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  • Writer's pictureJolanta Nowobilski

How To Add Variety To Your Meal Prep On A Budget ( Especially If You Are Cooking For One )

When I started living on my own during my undergrad, I got tired of eating the same thing for a week straight. I did this because I was told this was the best way to keep my budget down, especially since I thought my plant based diet was supposed to be expensive. After a while, I gathered a few tricks here and there to add some variety to my meal prep for just myself while staying on a budget. Here's what I learned.



A rice and bean dish in a white bowl on white linen
A rice and bean dish in a white bowl on white linen

Switch Up Your Starches


Starches, like rice, potatoes, and oats, are some of the least expensive ingredients. Switching out between these sides within a week can add variety without breaking the bank.


Say you make a big batch of chili for the next few days. You could add variety by pairing it with:


- baked potatoes

- steamed sweet potatoes

- rice

- Fritos.


Also, these sides can be stretched further into other dishes, if you decide to make enough for that.



A split red onion on a wooden cutting board with scattered peppercorn in the foreground and various produce in the background
A split red onion on a wooden cutting board with scattered peppercorn in the foreground and various produce in the background

2-In-1 Produce


Speaking of stretching out your sides, when thinking about the produce you want for that week, think of the different ways you want to transform it that week. Aiming for just two ways to use that fruit or vegetable can be beneficial. If you can stretch it to three or four ways, more power to you.


Some examples of how I like to stretch out some of my inexpensive staples:


For cabbage: coleslaw, okonomiyaki, roasted wedges


For carrots: carrot mash, glazed carrots, curtido (with cabbage)


For apples: cinnamon apples, eaten raw (prepped with lemon juice)



A plate of pesto pasta with a small dish of pine nuts to the side
A plate of pesto pasta with a small dish of pine nuts to the side

Sauce It Up!


Having your own stash of sauces can help liven up your food. Sticking to two or three main sauces can help with adding variety.


Also, some sauces are made from classic combos (like sriracha mayo), so you can get three out of two.


If you're up to the challenge, making your own sauces can help cut costs here. Even though it may not be considered a sauce in the traditional sense, salad dressing is an easy thing to whip up that costs much less than premade (tastes better, too!)



A bare fridge with the exception of a lone can of soda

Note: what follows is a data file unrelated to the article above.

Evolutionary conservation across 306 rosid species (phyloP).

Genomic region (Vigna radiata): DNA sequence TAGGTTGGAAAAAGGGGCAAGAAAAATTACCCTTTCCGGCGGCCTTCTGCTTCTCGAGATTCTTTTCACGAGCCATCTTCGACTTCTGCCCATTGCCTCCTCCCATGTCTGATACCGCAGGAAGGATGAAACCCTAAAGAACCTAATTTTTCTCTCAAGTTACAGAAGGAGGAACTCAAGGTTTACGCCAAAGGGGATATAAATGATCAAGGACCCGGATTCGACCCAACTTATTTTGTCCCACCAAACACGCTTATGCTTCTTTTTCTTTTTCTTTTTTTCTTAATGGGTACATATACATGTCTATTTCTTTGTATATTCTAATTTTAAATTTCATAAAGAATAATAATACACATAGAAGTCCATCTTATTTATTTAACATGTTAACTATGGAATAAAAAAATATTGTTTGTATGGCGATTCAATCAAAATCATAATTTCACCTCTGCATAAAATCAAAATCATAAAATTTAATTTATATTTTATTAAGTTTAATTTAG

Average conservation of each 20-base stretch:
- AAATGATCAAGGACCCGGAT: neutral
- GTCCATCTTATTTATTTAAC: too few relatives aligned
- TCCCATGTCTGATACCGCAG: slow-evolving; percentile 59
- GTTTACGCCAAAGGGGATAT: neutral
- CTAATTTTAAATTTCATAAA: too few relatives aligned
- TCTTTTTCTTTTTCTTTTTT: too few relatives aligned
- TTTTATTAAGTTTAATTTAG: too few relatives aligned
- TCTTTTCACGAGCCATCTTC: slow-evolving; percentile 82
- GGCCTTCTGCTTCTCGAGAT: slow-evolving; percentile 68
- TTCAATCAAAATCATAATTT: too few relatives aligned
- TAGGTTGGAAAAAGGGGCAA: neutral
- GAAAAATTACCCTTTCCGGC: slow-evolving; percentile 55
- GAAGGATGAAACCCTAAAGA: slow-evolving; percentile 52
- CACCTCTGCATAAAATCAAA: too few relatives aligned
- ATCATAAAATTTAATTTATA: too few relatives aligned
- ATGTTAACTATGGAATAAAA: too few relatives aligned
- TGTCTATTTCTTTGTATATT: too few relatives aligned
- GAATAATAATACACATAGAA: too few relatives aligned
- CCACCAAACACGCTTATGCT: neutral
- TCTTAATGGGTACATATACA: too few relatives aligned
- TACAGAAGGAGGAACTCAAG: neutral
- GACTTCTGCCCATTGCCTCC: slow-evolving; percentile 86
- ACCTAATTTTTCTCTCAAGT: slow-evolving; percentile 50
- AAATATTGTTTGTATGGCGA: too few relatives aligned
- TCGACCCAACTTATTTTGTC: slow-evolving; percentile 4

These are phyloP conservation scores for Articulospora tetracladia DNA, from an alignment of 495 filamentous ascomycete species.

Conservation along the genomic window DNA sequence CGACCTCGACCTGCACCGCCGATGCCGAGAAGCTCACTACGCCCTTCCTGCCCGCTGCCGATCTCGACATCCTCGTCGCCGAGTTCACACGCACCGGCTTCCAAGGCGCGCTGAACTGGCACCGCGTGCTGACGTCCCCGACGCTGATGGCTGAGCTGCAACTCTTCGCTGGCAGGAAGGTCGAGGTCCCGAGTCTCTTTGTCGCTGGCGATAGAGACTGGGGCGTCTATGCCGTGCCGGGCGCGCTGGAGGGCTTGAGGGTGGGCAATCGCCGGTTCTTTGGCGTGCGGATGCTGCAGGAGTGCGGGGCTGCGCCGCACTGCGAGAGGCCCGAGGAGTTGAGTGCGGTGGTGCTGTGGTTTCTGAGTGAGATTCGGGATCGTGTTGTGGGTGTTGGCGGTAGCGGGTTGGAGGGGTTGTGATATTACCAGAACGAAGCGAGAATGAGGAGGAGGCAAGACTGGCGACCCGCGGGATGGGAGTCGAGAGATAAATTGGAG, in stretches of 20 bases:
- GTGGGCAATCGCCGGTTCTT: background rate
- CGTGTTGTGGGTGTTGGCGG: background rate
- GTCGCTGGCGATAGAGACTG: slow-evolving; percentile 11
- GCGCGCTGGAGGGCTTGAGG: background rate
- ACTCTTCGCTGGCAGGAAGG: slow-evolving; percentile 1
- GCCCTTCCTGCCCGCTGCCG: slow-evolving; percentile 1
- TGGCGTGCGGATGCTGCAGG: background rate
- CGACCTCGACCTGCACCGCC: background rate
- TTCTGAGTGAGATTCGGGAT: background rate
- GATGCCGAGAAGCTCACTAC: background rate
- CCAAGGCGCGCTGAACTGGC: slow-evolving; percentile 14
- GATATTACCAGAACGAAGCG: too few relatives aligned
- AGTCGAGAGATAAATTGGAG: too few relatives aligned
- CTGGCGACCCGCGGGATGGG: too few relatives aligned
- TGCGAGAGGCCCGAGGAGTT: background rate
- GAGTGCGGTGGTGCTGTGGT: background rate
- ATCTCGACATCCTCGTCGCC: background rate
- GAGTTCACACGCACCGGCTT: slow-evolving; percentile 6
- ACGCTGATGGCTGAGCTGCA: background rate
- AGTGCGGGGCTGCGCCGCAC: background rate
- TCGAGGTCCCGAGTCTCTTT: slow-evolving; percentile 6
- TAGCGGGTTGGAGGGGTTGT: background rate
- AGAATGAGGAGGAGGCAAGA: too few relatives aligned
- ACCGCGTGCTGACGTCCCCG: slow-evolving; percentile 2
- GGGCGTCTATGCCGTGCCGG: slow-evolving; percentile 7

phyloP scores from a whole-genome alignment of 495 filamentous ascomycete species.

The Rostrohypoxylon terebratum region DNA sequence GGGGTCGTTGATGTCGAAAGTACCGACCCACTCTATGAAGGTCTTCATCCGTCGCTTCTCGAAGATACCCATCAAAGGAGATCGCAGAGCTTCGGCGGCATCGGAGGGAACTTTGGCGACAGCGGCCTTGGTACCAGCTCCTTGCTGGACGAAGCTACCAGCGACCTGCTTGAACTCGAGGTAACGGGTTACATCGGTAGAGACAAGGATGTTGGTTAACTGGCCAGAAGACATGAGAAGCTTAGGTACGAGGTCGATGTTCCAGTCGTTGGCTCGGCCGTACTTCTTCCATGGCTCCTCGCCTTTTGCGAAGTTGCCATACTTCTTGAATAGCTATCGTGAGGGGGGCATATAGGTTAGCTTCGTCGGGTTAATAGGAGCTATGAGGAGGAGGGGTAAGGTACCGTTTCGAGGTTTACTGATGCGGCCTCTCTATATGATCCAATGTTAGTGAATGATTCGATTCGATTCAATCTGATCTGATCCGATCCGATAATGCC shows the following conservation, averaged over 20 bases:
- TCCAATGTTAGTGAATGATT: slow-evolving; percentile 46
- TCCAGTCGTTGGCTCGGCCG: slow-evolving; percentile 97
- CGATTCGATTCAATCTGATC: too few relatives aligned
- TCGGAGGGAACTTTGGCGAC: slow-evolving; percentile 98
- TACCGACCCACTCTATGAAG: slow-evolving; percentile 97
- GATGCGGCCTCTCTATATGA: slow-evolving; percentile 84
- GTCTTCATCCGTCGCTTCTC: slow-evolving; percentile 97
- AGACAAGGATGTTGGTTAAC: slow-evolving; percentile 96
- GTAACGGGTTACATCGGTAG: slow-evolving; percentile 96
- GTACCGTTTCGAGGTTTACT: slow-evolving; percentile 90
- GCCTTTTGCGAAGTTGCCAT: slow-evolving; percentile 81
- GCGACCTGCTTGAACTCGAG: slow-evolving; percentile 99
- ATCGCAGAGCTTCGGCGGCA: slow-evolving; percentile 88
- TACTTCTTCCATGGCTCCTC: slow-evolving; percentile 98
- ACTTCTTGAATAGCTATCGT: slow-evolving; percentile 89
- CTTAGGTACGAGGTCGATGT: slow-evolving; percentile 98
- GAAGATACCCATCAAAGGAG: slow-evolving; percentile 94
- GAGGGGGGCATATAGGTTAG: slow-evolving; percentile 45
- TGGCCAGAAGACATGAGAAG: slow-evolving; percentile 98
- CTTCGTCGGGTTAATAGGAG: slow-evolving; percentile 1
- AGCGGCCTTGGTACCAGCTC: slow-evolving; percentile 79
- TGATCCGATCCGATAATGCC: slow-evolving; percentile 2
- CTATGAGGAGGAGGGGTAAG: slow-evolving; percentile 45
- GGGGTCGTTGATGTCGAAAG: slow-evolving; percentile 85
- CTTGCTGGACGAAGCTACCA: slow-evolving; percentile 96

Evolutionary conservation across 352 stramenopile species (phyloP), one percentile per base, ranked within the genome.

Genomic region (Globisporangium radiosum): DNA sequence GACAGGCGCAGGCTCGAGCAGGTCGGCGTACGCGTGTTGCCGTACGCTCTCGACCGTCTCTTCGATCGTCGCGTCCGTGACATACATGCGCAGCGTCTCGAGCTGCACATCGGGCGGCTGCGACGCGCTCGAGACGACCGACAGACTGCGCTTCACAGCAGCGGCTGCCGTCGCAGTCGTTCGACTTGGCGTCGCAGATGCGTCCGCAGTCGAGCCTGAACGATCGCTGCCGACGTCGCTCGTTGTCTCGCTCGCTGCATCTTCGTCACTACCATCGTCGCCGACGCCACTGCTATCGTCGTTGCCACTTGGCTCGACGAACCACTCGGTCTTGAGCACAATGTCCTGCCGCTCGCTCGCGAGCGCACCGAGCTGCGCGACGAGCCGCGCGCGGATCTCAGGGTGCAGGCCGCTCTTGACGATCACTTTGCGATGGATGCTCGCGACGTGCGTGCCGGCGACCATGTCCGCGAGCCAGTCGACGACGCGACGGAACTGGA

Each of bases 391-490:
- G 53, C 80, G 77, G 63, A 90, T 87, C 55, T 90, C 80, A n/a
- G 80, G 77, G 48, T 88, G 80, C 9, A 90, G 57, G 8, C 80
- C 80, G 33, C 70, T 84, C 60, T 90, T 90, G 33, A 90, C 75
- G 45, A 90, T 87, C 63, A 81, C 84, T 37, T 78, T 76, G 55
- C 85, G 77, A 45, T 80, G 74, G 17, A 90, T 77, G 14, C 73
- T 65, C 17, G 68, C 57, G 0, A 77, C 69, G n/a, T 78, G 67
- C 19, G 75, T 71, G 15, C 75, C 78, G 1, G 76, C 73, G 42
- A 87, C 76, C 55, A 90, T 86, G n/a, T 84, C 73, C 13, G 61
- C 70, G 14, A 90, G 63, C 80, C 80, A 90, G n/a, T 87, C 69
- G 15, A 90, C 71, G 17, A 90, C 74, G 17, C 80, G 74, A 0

A bare fridge with the exception of a lone can of soda

Use Your Friend, The Freezer


Make extra food to store in the freezer. This is especially helpful for the days or weeks where you can't be bothered to make meals.


This is also a great place to store cooked grains and legumes. Make a big, minimally-seasoned batch of your favorite beans to use in different recipes in the coming weeks (or months). If you're planning on using the frozen beans in a stew or curry, just chuck them in like you would canned (though they may take slightly longer to cook). If you want to use the beans in, say, a cold salad, let them thaw in the fridge.


The freezer is also a great place to store cookie dough to bake off whenever the mood hits.



An overhead shot of some potted herbs
An overhead shot of some potted herbs

Build Your Herb Garden


Building your own herb garden can be intimidating. But it doesn't have to be! You can start be re-growing your green onions (not technically an herb) in a container of water. (There's already people more qualified than me to Google and learn from about this technique).


Once you have confidence in your green onion-growing skills, you can grow your green thumb by learning to propagate the herbs you already buy at the grocery store. (Again, there's already plenty of tutorials on how to do this, so I'll let you Google it if you're not familiar).


Or, if you're lucky and they sell already potted herbs at your grocery store, you can make a jumpstart there.




I'm curious to hear from you! Even if you are not plant based or vegan, what are some tips that have helped you on your cooking journey?



Disclaimer: This post is intended for education and entertainment purposes only. Consult your health care provider to address your unique needs.


2 Comments


green333marie
Mar 27, 2021

Love the point a mix up the carbs and making your own sauces!

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Jolanta Nowobilski
Jolanta Nowobilski
Mar 27, 2021
Replying to

I'm glad you found this helpful!

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